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Throughout the Latin America region, governments are in the stage of testing and piloting a wide variety of artificial intelligence (AI) systems to deploy public services. But what are the feminist and human rights implications?
As machines are designed and operated by the very same humans in power, these artificial intelligence systems are likely to cause or propagate harm and discrimination based on gender and all its intersectionalities of race, class, sexuality, age and territoriality, therefore posing worrisome trends that should be of concern to feminist movements.
Taking Latin America as a point of departure, this research seeks to contribute to the development of an anti-colonial feminist framework to question AI systems that are being deployed by the public sector, particularly focused on social welfare programmes. The researchers' ultimate goal is to develop arguments that enable the building of bridges for advocacy among different human rights groups, particularly feminists and LGBTIQ+ groups, especially in Latin America, but also beyond. They started by posing three research questions:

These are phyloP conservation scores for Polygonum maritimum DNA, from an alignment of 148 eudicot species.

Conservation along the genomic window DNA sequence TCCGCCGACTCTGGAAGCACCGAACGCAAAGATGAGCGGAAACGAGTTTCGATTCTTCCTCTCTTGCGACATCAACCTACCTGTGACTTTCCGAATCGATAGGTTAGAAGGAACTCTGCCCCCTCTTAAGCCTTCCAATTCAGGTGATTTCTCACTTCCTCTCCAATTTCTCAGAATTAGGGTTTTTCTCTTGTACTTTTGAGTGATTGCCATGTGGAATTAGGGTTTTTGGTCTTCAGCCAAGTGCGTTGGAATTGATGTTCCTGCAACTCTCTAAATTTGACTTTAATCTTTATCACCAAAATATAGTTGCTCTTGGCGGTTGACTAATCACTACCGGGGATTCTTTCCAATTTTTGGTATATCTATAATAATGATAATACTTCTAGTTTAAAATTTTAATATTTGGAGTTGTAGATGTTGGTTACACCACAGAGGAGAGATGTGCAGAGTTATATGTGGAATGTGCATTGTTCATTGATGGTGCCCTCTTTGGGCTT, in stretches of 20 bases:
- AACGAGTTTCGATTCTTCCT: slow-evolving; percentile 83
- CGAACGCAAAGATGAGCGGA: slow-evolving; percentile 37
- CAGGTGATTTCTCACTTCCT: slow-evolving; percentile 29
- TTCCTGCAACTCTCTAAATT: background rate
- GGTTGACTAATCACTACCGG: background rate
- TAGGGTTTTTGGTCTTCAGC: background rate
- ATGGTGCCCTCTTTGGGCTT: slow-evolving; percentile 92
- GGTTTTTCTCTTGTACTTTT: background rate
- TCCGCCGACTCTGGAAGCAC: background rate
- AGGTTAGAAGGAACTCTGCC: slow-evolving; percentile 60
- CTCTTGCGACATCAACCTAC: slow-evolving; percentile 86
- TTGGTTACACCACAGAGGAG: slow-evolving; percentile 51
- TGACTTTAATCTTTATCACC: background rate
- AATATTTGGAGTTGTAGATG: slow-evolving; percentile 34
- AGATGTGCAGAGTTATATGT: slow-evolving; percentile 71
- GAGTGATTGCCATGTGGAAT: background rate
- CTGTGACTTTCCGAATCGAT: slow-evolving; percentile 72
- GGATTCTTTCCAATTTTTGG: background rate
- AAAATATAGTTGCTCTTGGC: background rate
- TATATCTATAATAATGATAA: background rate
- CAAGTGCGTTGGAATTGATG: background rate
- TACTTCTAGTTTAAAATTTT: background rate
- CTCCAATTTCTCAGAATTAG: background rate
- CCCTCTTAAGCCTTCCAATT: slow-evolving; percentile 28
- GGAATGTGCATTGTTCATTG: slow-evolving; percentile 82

What are the leading causes of governments implementing AI and other methods of algorithmic decision-making processes in Latin America to address issues of public services?
What are the critical implications of such technologies in the enforcement of gender equality, cultural diversity, and sexual and reproductive rights?
How can we learn from feminist theories to provide guidelines to balance the power dynamic enforced by the usages of AI and another algorithmic decision-making systems?
This research was supported by APC as part of the Feminist Internet Research Network (FIRN), which is funded by the International Development Research Centre (IDRC).